NEW YORK (AP) _ Documentary photographer Mary Ellen Mark, famed for her gift of capturing searing images of human vulnerability, has died at age 75.
She died on Sunday, said her library manager, Meredith Lue. No other details were released by Lue on Tuesday.
Mark’s subjects ranged from runaway children and heroin addicts to celebrities and world leaders. She also pointed her lens at members of the Ku Klux Klan, a women’s security ward in a mental institution and various celebrities.
Over the decades, the late Time art critic Robert Hughes wrote, “what resulted was, in fact, a lamentation: one of the most delicately shaded studies of vulnerability ever set on film.”
A collection of photographs Mark titled “Streetwise” spans 30 years in the life of Tiny Blackwell, a Seattle prostitute and heroin addict she met in the 1980s when Tiny was 14.
The photographer chose Seattle “because it is known as `America’s most livable city,”’ she wrote in the preface to her book on the subject. “By choosing America’s ideal city we were making the point: `If street kids exist in a city like Seattle then they can be found everywhere in America, and we are therefore facing a major social problem of runaways in this country.”’
Mark’s work appeared in prominent publications including Life, the New York Times Magazine, The New Yorker, Rolling Stone and Vanity Fair. She also published 18 books.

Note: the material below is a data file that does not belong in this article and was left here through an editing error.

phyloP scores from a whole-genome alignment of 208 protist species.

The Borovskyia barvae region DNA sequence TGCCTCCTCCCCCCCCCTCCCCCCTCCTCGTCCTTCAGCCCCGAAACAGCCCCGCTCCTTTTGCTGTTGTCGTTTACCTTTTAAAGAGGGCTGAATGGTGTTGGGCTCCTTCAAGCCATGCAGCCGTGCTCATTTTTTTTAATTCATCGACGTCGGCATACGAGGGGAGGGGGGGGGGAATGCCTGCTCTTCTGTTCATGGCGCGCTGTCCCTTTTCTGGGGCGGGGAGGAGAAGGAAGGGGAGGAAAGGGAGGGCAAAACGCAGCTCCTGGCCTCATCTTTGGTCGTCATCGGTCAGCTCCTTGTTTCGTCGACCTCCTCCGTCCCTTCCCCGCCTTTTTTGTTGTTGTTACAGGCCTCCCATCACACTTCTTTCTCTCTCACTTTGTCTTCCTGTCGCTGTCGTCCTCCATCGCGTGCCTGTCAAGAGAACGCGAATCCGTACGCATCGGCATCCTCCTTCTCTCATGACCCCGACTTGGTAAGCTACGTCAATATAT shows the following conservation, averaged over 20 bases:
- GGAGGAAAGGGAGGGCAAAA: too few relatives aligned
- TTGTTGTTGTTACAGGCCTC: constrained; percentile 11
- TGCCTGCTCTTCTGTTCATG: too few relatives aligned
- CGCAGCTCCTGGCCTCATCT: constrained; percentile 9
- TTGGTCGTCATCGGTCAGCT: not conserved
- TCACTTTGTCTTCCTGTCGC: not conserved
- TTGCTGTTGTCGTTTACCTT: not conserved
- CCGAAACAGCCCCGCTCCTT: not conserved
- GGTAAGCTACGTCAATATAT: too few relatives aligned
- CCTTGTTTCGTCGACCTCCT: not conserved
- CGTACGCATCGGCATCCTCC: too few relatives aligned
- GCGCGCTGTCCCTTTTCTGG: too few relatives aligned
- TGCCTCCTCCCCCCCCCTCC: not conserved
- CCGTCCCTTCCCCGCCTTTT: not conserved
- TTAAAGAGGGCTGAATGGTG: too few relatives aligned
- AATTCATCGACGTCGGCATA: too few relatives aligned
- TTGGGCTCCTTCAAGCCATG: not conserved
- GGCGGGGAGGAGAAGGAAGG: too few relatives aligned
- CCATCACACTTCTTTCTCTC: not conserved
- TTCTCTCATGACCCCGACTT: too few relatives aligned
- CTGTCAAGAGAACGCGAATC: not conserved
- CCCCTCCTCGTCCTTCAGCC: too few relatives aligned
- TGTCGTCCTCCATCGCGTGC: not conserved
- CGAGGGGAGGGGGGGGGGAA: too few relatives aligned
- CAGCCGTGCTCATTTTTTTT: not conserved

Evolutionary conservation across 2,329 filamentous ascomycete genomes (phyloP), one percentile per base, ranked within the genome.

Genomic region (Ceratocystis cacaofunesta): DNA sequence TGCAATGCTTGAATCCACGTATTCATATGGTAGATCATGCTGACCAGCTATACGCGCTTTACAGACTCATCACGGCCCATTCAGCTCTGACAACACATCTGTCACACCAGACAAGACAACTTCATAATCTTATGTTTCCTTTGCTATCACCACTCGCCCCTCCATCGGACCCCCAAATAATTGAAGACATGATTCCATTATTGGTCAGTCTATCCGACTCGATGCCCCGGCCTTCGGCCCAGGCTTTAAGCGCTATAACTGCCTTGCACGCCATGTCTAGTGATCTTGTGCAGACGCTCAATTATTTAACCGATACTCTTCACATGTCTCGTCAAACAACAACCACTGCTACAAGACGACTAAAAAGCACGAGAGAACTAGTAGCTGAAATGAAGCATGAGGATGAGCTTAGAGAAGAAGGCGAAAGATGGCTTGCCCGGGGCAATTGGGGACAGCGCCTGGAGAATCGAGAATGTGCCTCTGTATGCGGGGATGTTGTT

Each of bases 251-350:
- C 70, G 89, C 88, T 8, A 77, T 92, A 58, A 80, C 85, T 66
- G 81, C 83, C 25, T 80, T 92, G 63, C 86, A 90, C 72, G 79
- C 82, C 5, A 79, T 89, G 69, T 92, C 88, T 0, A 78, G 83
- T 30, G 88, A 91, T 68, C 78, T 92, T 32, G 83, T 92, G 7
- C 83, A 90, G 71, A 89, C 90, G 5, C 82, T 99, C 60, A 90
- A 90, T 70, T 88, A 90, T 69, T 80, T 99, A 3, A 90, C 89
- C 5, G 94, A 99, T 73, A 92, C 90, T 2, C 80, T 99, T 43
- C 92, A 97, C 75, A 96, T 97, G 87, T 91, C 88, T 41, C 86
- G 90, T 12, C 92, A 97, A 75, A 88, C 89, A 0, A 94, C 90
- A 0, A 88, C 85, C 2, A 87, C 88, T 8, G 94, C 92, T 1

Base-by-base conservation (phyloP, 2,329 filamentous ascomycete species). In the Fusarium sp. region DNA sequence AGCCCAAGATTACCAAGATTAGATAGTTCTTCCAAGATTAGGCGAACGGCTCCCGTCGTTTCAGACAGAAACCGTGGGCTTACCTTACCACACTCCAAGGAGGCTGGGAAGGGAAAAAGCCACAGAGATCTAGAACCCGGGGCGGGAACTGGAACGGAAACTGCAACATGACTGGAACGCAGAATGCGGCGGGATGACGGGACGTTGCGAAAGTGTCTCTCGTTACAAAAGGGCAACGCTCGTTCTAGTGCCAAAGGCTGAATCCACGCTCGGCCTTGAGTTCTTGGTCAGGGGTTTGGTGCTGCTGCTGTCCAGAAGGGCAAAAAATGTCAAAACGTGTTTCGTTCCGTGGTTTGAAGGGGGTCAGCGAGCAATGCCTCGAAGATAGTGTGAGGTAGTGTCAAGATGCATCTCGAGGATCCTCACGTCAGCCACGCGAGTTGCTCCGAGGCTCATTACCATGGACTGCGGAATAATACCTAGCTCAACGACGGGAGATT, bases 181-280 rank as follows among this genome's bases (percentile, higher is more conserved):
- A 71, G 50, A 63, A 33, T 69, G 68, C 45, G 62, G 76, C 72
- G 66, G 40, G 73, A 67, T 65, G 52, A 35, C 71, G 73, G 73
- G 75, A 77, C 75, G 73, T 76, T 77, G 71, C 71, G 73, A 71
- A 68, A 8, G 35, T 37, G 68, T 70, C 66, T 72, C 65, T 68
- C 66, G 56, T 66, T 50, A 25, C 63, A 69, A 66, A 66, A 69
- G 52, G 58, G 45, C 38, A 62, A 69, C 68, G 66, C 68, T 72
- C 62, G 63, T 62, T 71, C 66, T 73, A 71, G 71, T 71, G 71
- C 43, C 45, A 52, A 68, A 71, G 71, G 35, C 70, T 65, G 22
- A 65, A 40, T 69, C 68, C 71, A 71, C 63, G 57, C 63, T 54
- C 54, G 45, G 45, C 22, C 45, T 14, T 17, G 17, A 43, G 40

Her latest project was New Orleans on the 10th anniversary of Hurricane Katrina.
Mark was born and raised in Elkins Park, Pennsylvania, just outside Philadelphia. In 1962, Mark graduated from the University of Pennsylvania with a bachelor of fine arts in art history and painting, followed by a master’s in photojournalism.
Her work first drew attention in the 1960s, when she photographed heroin addicts in London, steeping herself in the humanity of overlooked subjects.
A photographer’s photographer, Mark never really switched to digital cameras.
“I’m staying with film, and with silver prints, and no Photoshop,” she told The Philadelphia Inquirer in 2008. “That’s the way I learned photography: You make your picture in the camera. Now, so much is made in the computer. … I’m not anti-digital, I just think, for me, film works better.”
Mark is survived by her husband, documentary filmmaker Martin Bell, who directed “Streetwise” based on her images. Funeral plans are pending.